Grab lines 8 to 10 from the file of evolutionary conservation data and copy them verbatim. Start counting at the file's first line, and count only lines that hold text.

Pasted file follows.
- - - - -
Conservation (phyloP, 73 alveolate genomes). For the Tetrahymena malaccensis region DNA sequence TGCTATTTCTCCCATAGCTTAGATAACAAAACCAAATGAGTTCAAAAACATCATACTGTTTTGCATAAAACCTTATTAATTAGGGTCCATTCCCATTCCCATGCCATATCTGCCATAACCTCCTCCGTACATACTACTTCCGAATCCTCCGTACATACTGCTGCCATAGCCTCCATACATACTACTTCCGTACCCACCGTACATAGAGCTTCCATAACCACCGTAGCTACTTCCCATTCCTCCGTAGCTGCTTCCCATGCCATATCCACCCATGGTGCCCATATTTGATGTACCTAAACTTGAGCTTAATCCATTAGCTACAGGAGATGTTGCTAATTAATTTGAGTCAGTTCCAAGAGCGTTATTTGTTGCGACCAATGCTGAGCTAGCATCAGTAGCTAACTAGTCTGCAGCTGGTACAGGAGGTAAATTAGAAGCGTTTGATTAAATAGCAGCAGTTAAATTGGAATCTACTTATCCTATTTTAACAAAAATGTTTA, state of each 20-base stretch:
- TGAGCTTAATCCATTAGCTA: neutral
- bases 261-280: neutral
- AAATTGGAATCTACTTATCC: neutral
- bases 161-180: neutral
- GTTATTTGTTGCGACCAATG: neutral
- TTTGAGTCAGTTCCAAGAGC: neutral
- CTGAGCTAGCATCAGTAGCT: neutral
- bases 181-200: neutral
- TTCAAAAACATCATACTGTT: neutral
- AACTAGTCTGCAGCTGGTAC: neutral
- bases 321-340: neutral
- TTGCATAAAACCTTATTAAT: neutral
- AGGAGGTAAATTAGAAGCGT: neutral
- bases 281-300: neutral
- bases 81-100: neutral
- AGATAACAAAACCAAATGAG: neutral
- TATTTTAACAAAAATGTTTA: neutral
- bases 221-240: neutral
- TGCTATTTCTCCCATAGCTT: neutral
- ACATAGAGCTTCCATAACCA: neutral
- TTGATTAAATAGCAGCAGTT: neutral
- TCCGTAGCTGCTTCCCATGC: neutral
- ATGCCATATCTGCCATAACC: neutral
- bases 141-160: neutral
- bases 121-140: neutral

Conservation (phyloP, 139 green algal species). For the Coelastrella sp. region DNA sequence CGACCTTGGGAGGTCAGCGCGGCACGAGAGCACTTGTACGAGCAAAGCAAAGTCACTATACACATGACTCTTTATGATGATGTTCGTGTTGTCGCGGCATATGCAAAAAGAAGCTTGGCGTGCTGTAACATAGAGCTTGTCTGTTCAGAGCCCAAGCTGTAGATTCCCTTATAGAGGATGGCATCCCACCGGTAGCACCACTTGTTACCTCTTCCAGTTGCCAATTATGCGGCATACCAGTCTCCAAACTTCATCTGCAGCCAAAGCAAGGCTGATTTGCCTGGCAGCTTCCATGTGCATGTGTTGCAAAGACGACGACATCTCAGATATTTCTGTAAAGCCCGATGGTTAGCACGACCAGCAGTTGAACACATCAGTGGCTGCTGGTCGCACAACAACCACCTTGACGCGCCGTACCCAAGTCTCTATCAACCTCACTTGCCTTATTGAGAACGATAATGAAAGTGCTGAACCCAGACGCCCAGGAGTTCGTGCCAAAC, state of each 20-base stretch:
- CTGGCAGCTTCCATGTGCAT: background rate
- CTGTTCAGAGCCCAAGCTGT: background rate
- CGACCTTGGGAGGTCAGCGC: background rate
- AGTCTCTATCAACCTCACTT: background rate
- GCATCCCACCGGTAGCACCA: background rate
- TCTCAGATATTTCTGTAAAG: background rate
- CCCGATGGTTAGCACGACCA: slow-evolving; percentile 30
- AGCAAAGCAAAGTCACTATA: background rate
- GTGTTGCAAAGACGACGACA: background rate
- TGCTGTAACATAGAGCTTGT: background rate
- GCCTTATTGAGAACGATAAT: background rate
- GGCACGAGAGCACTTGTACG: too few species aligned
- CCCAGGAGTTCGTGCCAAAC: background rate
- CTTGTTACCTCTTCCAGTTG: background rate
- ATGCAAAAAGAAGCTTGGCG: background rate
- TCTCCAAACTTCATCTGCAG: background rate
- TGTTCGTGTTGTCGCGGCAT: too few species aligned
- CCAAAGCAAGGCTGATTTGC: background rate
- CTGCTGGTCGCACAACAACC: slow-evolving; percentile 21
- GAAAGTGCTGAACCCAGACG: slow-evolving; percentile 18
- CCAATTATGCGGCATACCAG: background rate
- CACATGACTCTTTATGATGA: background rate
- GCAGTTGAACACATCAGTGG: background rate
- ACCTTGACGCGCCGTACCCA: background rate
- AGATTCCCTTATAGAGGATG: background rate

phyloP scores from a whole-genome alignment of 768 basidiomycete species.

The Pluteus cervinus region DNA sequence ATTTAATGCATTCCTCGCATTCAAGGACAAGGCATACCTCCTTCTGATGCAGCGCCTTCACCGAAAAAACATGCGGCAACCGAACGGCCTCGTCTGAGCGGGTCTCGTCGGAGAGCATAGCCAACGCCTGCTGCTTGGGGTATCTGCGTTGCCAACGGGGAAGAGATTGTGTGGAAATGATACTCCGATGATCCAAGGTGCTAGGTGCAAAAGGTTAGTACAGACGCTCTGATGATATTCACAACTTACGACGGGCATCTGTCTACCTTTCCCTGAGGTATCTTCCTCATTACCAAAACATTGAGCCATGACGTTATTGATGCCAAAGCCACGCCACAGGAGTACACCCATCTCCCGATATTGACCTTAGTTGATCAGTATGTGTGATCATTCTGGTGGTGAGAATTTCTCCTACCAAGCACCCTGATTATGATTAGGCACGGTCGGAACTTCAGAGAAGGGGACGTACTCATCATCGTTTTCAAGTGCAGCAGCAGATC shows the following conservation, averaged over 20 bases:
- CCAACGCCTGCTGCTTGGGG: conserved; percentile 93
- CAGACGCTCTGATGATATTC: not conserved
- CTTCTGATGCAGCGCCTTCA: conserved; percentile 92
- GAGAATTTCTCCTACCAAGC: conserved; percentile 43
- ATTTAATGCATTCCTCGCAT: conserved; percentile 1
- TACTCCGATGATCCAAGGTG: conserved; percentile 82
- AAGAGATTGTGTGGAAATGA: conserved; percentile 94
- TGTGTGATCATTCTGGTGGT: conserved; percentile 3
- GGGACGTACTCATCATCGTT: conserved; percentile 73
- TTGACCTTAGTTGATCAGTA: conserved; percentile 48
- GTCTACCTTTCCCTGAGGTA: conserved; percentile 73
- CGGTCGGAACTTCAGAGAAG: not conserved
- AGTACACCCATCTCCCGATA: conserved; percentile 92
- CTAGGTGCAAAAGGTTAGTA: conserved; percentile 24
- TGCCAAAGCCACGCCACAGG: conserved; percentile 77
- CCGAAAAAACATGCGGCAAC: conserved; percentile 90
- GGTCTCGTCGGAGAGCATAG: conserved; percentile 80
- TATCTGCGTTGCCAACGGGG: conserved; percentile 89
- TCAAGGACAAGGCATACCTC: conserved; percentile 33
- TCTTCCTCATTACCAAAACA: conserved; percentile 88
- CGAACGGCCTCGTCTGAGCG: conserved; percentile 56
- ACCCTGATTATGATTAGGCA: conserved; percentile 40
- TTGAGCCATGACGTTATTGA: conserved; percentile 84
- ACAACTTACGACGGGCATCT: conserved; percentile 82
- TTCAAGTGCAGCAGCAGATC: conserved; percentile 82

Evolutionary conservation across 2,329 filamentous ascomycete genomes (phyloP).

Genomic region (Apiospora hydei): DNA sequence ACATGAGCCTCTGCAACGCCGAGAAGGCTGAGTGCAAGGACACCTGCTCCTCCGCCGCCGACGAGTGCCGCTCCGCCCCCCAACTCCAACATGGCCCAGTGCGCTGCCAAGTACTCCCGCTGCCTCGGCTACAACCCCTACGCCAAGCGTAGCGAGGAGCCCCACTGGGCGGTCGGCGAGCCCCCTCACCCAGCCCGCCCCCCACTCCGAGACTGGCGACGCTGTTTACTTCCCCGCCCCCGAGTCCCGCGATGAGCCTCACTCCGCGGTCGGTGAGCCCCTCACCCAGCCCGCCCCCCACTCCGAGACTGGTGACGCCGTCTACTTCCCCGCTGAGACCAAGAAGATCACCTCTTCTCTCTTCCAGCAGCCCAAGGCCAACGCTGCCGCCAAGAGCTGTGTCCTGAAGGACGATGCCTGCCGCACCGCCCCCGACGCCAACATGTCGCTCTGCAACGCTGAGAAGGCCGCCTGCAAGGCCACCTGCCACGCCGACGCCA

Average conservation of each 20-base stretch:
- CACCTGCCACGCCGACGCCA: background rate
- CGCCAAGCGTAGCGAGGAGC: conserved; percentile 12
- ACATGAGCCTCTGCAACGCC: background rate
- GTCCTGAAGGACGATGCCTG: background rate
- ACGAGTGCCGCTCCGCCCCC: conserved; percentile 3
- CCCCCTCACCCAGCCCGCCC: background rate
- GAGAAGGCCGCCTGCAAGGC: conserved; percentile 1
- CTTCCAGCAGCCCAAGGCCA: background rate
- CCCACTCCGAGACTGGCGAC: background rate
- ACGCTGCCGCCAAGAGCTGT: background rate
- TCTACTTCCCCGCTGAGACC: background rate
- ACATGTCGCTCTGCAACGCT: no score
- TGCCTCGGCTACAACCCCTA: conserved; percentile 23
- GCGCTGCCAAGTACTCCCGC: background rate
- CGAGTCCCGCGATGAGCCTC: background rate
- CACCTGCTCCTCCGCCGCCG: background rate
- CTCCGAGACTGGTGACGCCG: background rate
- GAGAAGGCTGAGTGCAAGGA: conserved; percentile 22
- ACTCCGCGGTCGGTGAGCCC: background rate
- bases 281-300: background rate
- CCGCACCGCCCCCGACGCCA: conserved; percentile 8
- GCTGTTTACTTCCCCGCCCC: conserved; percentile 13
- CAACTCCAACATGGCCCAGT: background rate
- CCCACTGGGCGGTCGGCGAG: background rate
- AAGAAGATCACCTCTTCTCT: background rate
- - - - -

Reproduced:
- CTGAGCTAGCATCAGTAGCT: neutral
- bases 181-200: neutral
- TTCAAAAACATCATACTGTT: neutral